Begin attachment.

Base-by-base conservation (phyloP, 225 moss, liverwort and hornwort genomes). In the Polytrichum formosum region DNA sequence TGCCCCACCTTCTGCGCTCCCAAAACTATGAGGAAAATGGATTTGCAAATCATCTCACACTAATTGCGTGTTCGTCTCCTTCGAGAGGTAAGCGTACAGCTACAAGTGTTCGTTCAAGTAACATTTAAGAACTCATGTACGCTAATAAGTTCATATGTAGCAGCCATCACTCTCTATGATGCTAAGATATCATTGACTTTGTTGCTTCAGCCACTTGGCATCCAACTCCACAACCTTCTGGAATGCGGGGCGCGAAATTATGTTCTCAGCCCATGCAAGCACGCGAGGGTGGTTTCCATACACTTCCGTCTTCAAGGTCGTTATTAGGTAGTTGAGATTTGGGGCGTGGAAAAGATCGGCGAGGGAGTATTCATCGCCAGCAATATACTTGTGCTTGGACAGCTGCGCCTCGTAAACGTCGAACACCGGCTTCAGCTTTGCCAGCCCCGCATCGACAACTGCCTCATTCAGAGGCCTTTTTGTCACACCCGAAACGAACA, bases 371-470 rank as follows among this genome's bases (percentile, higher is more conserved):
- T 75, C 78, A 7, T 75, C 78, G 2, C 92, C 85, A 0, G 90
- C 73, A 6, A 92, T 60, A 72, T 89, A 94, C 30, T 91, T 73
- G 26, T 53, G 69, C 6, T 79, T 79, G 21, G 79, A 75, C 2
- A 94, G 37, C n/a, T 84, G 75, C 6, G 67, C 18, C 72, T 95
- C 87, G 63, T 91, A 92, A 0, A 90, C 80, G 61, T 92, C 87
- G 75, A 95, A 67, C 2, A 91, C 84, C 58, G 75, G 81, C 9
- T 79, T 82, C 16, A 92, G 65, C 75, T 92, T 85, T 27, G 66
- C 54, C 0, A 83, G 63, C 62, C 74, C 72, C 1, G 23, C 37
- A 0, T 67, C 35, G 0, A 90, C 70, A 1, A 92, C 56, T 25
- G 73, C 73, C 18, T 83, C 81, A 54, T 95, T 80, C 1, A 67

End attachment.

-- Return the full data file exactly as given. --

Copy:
Base-by-base conservation (phyloP, 225 moss, liverwort and hornwort genomes). In the Polytrichum formosum region DNA sequence TGCCCCACCTTCTGCGCTCCCAAAACTATGAGGAAAATGGATTTGCAAATCATCTCACACTAATTGCGTGTTCGTCTCCTTCGAGAGGTAAGCGTACAGCTACAAGTGTTCGTTCAAGTAACATTTAAGAACTCATGTACGCTAATAAGTTCATATGTAGCAGCCATCACTCTCTATGATGCTAAGATATCATTGACTTTGTTGCTTCAGCCACTTGGCATCCAACTCCACAACCTTCTGGAATGCGGGGCGCGAAATTATGTTCTCAGCCCATGCAAGCACGCGAGGGTGGTTTCCATACACTTCCGTCTTCAAGGTCGTTATTAGGTAGTTGAGATTTGGGGCGTGGAAAAGATCGGCGAGGGAGTATTCATCGCCAGCAATATACTTGTGCTTGGACAGCTGCGCCTCGTAAACGTCGAACACCGGCTTCAGCTTTGCCAGCCCCGCATCGACAACTGCCTCATTCAGAGGCCTTTTTGTCACACCCGAAACGAACA, bases 371-470 rank as follows among this genome's bases (percentile, higher is more conserved):
- T 75, C 78, A 7, T 75, C 78, G 2, C 92, C 85, A 0, G 90
- C 73, A 6, A 92, T 60, A 72, T 89, A 94, C 30, T 91, T 73
- G 26, T 53, G 69, C 6, T 79, T 79, G 21, G 79, A 75, C 2
- A 94, G 37, C n/a, T 84, G 75, C 6, G 67, C 18, C 72, T 95
- C 87, G 63, T 91, A 92, A 0, A 90, C 80, G 61, T 92, C 87
- G 75, A 95, A 67, C 2, A 91, C 84, C 58, G 75, G 81, C 9
- T 79, T 82, C 16, A 92, G 65, C 75, T 92, T 85, T 27, G 66
- C 54, C 0, A 83, G 63, C 62, C 74, C 72, C 1, G 23, C 37
- A 0, T 67, C 35, G 0, A 90, C 70, A 1, A 92, C 56, T 25
- G 73, C 73, C 18, T 83, C 81, A 54, T 95, T 80, C 1, A 67